1 Samuel 15:15
(15) The people spared the best of the sheep . . .--At once the king understood the drift of his old friend's words; still more, perhaps, the stern, sorrowful look of reproach which accompanied them, "Yes, I understand your meaning. This bleating and lowing certainly does come from the captured flocks and herds of Amalek, but this reservation, which you condemn, was insisted upon by the people; and their object, for which you blame me for acquiescing in, was to do special honour to God in a great sacrifice." There seems something strangely cowardly in this trying to transfer from himself to the people the blame of disobedience to the Divine commands. It is unlike Saul's old character; but covetousness and vanity invariably lead to moral cowardice.

Verse 15. - They have brought them. No doubt this was verbally true, and very probably the excuse of holding a great sacrifice to Jehovah had been put prominently forward. But reasons are never wanting when men have made up their minds, and the people who so readily obeyed Saul before (1 Samuel 14:24, 34, 40) would have obeyed him now, had he really wished it. For a king so wilful and imperious as Saul thus to seek for excuses, and try to throw the blame on others, marks, as has been well observed, a thorough break down of his moral character.

15:10-23 Repentance in God is not a change of mind, as it is in us, but a change of method. The change was in Saul; He is turned back from following me. Hereby he made God his enemy. Samuel spent a whole night in pleading for Saul. The rejection of sinners is the grief of believers: God delights not in their death, nor should we. Saul boasts to Samuel of his obedience. Thus sinners think, by justifying themselves, to escape being judged of the Lord. The noise the cattle made, like the rust of the silver, Jas 5:3, witnessed against him. Many boast of obedience to the command of God; but what means then their indulgence of the flesh, their love of the world, their angry and unkind spirit, and their neglect of holy duties, which witness against them? See of what evil covetousness is the root; and see what is the sinfulness of sin, and notice that in it which above any thing else makes it evil in the sight of the Lord; it is disobedience: Thou didst not obey the voice of the Lord. Carnal, deceitful hearts, like Saul, think to excuse themselves from God's commandments by what pleases themselves. It is hard to convince the children of disobedience. But humble, sincere, and conscientious obedience to the will of God, is more pleasing and acceptable to him than all burnt-offering and sacrifices. God is more glorified and self more denied, by obedience than by sacrifice. It is much easier to bring a bullock or lamb to be burned upon the altar, than to bring every high thought into obedience to God, and to make our will subject to his will. Those are unfit and unworthy to rule over men, who are not willing that God should rule over them.And Saul said, they have brought them from the Amalekites,.... That is, the people, laying the blame upon them, as Adam did on his wife, as if he had no concern at all in it, when it is clear from 1 Samuel 15:9 he was the principal one; nor is it probable the people should do this of themselves, without his consent and authority, which was so directly contrary to the express order of God; and then to excuse the people as well as he could, on whom he laid the blame, he observes this was not done for their own private profit and advantage, but for the service and worship of God:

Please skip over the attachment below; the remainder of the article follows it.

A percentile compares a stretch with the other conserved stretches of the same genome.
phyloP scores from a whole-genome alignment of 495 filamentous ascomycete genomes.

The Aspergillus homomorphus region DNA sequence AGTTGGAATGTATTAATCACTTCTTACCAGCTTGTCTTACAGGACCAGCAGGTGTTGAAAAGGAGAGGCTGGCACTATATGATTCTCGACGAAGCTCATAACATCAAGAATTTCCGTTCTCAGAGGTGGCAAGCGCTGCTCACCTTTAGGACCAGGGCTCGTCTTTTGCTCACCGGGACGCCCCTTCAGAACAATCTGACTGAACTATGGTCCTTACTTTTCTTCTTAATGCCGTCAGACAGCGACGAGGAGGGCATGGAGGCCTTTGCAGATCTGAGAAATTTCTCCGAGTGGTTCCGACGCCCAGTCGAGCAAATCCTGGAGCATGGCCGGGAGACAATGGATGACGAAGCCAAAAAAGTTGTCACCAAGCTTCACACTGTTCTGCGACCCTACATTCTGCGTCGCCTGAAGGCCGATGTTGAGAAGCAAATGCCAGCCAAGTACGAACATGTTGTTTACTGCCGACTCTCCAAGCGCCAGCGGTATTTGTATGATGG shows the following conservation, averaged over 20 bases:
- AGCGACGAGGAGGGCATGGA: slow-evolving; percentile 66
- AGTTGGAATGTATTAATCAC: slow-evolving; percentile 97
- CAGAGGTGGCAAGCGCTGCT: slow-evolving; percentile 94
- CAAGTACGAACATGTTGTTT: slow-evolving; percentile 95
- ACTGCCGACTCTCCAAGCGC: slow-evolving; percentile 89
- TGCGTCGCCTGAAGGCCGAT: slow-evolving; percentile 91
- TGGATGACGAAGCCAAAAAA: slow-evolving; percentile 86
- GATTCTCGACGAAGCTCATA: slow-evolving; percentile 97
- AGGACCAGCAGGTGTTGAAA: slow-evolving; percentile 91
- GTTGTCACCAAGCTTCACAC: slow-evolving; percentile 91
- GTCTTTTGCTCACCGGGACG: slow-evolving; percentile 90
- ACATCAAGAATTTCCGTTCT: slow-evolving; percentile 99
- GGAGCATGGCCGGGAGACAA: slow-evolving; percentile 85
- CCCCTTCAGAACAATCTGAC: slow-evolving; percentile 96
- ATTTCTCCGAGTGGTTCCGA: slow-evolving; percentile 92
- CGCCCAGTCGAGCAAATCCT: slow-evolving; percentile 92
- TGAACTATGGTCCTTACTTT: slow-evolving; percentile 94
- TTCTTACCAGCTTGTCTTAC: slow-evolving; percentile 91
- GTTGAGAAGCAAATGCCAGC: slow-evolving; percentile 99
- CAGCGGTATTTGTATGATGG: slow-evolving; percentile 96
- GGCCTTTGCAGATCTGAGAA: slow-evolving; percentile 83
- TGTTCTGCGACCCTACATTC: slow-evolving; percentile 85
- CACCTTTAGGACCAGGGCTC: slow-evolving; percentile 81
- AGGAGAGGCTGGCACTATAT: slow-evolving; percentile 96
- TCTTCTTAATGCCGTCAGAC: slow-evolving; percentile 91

for the people spared the best of the sheep, and of the oxen, to sacrifice unto the Lord thy God; by way of gratitude and thankfulness for the victory they had obtained; and therefore, since they had so good an end and design in sparing what they had, and those the best and fittest for sacrifice, he hoped they would easily be excused; and that the prophet would use his best interest with the Lord, who was his God, to whom they designed to do honour, that he would overlook what was amiss in them:

and the rest we have utterly destroyed; as they were commanded; but then it was only the vile and the refuse, the best they had reserved for their own use; though he now coloured it with this specious pretence of sacrificing to God, when he found it was taken notice of, and was resented.

1 Samuel 15:14
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